Total solar eclipse of December 4, 2021


A total solar eclipse will take place on December 4, 2021, just two weeks after a partial lunar eclipse on November 19 – the longest since 1440 and until 2669​.1

The total eclipse will be visible from Antarctica and partially visible from South Africa and south Atlantic.

The instant of greatest eclipse will take place at 07:33 UTC, 0.1 days before the Moon reaches perigee. During the eclipse, the Sun is in the constellation Ophiuchus. The synodic month in which the eclipse takes place has a Brown Lunation Number of 1224.2

The animation above shows the path of the Moon's shadow across the Earth. The red circle shows the edge of the Moon's shadow: all places inside the red circle will see the Moon covering some part of the Sun's disk. Within this, contours show where various fractions of the Sun's disk are covered. The green cross in the center of the Moon's shadow indicates the point of the central eclipse, where the Moon appears exactly centered on the middle of the Sun's disk, and where a total eclipse will be seen. Animation courtesy: Dominic Ford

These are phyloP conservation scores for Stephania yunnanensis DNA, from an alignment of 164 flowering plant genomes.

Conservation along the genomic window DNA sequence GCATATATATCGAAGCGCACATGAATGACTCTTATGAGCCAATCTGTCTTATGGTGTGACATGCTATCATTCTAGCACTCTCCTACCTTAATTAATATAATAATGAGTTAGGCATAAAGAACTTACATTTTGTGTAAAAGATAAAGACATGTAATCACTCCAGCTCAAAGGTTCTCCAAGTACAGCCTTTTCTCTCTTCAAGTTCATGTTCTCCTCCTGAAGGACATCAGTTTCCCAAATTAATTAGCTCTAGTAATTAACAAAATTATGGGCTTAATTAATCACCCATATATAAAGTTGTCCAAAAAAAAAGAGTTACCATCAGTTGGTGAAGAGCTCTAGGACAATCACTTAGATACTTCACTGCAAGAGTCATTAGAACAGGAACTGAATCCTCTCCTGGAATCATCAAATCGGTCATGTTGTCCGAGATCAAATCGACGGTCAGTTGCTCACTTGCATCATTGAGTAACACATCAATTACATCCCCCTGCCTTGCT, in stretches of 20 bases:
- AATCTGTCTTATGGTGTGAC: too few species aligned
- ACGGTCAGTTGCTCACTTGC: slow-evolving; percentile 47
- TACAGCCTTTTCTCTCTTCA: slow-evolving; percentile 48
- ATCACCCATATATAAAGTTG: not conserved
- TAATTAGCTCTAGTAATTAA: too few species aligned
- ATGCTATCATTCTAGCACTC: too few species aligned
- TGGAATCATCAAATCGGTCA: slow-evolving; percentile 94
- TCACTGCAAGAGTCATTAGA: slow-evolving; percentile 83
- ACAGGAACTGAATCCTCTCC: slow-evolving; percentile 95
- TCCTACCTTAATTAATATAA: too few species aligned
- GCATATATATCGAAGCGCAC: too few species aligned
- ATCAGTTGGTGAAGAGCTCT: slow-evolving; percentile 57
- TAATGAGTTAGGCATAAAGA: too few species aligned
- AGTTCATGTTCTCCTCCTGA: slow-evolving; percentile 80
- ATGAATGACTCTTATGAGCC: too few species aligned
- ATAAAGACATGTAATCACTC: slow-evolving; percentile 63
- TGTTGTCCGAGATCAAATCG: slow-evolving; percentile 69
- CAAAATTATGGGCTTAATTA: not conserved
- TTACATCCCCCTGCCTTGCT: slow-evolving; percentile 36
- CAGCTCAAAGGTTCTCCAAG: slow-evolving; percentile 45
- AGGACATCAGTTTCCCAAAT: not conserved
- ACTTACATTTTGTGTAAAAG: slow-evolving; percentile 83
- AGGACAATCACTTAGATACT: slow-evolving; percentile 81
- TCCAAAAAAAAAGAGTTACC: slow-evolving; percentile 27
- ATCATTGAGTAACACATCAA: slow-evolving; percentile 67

The eclipse belongs to Saros 152 and is number 13 of 70 eclipses in the series. All eclipses in this series occur at the Moon’s descending node.

The Moon moves northward with respect to the node with each succeeding eclipse in the series and gamma increases.


1 Partial lunar eclipse of November 19, 2021 – the longest since 1440 and until 2669 – The Watchers

2 Total solar eclipse of December 4, 2021 – Mr. Eclipse

Featured image credit: NASA, Goddard


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One Comment

  1. Interesting that the totality lasted about 2 minutes and at about the same exact time that the eruption of Mount Semeru, on the island of Java, Indonesia started.

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